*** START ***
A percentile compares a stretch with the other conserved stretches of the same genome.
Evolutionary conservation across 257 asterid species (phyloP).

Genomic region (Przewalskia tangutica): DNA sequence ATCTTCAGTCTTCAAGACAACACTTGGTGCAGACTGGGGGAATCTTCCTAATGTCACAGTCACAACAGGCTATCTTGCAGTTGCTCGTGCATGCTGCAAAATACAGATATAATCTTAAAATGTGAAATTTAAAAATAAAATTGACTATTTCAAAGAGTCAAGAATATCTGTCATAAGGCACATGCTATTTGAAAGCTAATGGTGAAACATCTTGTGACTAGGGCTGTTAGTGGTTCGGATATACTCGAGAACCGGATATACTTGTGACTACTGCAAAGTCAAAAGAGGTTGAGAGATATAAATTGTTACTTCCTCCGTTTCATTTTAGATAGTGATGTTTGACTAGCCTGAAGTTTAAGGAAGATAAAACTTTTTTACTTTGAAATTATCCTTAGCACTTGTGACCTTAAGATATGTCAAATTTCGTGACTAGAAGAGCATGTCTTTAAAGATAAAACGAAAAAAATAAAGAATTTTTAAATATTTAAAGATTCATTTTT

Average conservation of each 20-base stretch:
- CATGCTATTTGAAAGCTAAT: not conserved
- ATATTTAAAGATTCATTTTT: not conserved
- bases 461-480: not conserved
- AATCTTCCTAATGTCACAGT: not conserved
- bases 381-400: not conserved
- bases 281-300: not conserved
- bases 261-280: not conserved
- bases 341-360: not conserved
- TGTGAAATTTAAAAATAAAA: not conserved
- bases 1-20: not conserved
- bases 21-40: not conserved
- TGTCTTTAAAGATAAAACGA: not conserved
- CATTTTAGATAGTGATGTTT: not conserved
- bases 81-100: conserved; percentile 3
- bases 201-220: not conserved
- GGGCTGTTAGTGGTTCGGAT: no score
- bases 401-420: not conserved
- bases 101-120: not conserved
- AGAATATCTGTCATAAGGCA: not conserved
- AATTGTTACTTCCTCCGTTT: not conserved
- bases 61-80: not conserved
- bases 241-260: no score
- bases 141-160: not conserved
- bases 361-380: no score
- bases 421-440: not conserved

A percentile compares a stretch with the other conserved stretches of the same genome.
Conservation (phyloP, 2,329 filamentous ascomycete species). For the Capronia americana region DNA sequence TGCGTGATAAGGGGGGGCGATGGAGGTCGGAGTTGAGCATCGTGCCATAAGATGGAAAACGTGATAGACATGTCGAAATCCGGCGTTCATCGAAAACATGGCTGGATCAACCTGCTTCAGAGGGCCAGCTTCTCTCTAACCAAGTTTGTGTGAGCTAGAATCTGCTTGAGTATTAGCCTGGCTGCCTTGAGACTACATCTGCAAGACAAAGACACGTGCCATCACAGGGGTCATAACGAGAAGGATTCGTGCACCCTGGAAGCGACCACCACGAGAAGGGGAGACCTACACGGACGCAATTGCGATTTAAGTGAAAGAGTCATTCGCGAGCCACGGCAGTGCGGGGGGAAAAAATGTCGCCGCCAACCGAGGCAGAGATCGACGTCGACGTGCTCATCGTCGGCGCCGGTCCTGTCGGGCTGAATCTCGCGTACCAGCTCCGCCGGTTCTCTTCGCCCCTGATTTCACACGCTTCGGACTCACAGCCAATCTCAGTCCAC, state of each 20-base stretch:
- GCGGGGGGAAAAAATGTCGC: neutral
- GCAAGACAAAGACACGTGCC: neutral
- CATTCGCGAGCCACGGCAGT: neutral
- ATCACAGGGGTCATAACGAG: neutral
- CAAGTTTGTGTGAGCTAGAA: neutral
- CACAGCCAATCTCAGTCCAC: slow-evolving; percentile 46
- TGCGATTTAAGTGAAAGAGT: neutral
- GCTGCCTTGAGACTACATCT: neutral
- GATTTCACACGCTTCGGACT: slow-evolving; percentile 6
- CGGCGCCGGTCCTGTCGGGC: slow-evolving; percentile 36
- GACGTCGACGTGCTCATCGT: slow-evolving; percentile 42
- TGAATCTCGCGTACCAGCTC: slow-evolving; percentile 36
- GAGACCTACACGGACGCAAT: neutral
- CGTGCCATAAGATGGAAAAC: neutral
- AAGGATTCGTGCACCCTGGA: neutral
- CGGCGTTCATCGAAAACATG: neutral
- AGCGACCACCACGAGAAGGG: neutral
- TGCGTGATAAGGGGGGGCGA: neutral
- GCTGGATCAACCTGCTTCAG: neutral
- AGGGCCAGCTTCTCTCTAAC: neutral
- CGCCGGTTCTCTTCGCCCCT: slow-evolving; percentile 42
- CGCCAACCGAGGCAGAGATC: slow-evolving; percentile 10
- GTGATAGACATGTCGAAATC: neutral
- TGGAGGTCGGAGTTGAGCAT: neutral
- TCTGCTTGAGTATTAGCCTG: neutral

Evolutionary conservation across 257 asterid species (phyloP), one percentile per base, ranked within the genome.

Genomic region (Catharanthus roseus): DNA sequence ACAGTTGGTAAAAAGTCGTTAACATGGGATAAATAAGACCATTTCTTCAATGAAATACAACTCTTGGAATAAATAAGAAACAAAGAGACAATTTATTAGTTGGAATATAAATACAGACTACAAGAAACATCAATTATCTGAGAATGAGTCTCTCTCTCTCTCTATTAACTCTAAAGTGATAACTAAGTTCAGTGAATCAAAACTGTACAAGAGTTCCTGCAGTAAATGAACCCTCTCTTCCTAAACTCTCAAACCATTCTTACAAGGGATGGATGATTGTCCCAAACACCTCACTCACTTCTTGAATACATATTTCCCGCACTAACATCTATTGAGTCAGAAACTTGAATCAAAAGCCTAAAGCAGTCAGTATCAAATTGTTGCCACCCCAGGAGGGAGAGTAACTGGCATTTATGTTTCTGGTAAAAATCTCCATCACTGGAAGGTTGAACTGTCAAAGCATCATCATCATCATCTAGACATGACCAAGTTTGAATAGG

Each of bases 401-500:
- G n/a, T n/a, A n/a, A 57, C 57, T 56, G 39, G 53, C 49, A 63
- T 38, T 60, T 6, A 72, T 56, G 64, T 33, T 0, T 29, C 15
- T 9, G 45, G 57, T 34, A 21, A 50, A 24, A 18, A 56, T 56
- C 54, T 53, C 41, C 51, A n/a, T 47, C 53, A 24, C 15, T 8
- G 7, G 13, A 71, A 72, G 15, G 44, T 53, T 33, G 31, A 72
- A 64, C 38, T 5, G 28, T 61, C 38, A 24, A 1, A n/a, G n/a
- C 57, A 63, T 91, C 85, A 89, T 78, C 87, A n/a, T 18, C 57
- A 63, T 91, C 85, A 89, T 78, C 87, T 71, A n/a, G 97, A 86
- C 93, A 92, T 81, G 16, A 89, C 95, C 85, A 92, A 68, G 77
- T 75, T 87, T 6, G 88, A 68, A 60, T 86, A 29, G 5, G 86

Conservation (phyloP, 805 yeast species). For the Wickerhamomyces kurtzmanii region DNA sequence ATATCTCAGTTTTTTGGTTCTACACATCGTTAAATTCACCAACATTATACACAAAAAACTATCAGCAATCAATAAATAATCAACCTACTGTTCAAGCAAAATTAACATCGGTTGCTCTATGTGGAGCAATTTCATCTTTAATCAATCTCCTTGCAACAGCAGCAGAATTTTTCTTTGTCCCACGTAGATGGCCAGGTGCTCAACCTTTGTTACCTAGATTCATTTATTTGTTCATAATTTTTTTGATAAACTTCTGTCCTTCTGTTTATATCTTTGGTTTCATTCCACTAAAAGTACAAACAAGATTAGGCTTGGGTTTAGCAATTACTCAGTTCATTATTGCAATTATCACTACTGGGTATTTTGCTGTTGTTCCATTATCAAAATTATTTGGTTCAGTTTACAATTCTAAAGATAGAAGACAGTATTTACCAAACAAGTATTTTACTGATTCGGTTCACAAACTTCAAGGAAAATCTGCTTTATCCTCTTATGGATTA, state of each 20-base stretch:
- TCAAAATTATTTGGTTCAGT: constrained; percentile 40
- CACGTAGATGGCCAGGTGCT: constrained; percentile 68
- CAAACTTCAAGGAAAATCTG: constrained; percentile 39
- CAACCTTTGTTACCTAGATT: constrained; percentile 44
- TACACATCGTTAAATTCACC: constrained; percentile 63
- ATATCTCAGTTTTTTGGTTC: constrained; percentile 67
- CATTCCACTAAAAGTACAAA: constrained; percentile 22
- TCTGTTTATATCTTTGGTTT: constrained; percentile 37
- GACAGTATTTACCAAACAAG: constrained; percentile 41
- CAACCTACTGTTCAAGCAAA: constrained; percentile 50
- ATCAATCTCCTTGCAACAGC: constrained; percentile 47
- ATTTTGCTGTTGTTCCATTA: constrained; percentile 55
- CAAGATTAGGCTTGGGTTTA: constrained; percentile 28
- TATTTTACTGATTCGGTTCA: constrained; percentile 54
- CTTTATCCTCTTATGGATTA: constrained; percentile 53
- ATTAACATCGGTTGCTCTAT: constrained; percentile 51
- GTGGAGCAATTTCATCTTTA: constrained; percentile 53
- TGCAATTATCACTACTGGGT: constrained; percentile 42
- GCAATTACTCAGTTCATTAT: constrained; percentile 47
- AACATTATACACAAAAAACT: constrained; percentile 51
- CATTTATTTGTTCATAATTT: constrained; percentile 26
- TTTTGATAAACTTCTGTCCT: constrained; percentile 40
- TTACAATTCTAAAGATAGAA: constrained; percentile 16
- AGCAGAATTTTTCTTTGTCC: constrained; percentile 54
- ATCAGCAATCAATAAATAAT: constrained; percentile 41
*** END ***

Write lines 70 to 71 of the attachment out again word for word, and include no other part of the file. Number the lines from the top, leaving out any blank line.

Conservation (phyloP, 805 yeast species). For the Wickerhamomyces kurtzmanii region DNA sequence ATATCTCAGTTTTTTGGTTCTACACATCGTTAAATTCACCAACATTATACACAAAAAACTATCAGCAATCAATAAATAATCAACCTACTGTTCAAGCAAAATTAACATCGGTTGCTCTATGTGGAGCAATTTCATCTTTAATCAATCTCCTTGCAACAGCAGCAGAATTTTTCTTTGTCCCACGTAGATGGCCAGGTGCTCAACCTTTGTTACCTAGATTCATTTATTTGTTCATAATTTTTTTGATAAACTTCTGTCCTTCTGTTTATATCTTTGGTTTCATTCCACTAAAAGTACAAACAAGATTAGGCTTGGGTTTAGCAATTACTCAGTTCATTATTGCAATTATCACTACTGGGTATTTTGCTGTTGTTCCATTATCAAAATTATTTGGTTCAGTTTACAATTCTAAAGATAGAAGACAGTATTTACCAAACAAGTATTTTACTGATTCGGTTCACAAACTTCAAGGAAAATCTGCTTTATCCTCTTATGGATTA, state of each 20-base stretch:
- TCAAAATTATTTGGTTCAGT: constrained; percentile 40